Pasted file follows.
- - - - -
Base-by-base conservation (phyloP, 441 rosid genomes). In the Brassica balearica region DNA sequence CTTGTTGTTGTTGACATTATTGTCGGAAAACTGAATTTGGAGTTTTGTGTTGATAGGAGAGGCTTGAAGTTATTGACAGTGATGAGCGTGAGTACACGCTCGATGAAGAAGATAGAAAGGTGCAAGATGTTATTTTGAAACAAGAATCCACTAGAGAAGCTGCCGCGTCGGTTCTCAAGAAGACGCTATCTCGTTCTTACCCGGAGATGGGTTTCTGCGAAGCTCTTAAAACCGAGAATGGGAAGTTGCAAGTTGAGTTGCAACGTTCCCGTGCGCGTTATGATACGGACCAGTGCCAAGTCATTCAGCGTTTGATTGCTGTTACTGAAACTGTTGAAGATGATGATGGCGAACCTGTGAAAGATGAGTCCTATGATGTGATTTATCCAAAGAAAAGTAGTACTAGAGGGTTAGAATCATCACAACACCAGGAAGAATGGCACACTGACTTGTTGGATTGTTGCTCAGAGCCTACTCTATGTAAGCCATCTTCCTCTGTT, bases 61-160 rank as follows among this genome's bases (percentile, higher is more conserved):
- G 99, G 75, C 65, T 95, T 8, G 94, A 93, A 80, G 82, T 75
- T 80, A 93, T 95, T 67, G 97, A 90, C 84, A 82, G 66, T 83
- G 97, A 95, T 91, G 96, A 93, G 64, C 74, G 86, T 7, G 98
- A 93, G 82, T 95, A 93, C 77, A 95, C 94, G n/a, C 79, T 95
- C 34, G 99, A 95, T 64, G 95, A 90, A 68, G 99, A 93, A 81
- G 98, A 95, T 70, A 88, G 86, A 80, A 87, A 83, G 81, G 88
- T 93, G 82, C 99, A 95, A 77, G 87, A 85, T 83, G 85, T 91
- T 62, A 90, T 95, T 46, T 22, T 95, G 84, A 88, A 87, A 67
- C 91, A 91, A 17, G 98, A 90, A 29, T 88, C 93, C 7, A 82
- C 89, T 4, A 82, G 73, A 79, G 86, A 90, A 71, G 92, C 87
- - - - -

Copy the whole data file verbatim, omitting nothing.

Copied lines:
Base-by-base conservation (phyloP, 441 rosid genomes). In the Brassica balearica region DNA sequence CTTGTTGTTGTTGACATTATTGTCGGAAAACTGAATTTGGAGTTTTGTGTTGATAGGAGAGGCTTGAAGTTATTGACAGTGATGAGCGTGAGTACACGCTCGATGAAGAAGATAGAAAGGTGCAAGATGTTATTTTGAAACAAGAATCCACTAGAGAAGCTGCCGCGTCGGTTCTCAAGAAGACGCTATCTCGTTCTTACCCGGAGATGGGTTTCTGCGAAGCTCTTAAAACCGAGAATGGGAAGTTGCAAGTTGAGTTGCAACGTTCCCGTGCGCGTTATGATACGGACCAGTGCCAAGTCATTCAGCGTTTGATTGCTGTTACTGAAACTGTTGAAGATGATGATGGCGAACCTGTGAAAGATGAGTCCTATGATGTGATTTATCCAAAGAAAAGTAGTACTAGAGGGTTAGAATCATCACAACACCAGGAAGAATGGCACACTGACTTGTTGGATTGTTGCTCAGAGCCTACTCTATGTAAGCCATCTTCCTCTGTT, bases 61-160 rank as follows among this genome's bases (percentile, higher is more conserved):
- G 99, G 75, C 65, T 95, T 8, G 94, A 93, A 80, G 82, T 75
- T 80, A 93, T 95, T 67, G 97, A 90, C 84, A 82, G 66, T 83
- G 97, A 95, T 91, G 96, A 93, G 64, C 74, G 86, T 7, G 98
- A 93, G 82, T 95, A 93, C 77, A 95, C 94, G n/a, C 79, T 95
- C 34, G 99, A 95, T 64, G 95, A 90, A 68, G 99, A 93, A 81
- G 98, A 95, T 70, A 88, G 86, A 80, A 87, A 83, G 81, G 88
- T 93, G 82, C 99, A 95, A 77, G 87, A 85, T 83, G 85, T 91
- T 62, A 90, T 95, T 46, T 22, T 95, G 84, A 88, A 87, A 67
- C 91, A 91, A 17, G 98, A 90, A 29, T 88, C 93, C 7, A 82
- C 89, T 4, A 82, G 73, A 79, G 86, A 90, A 71, G 92, C 87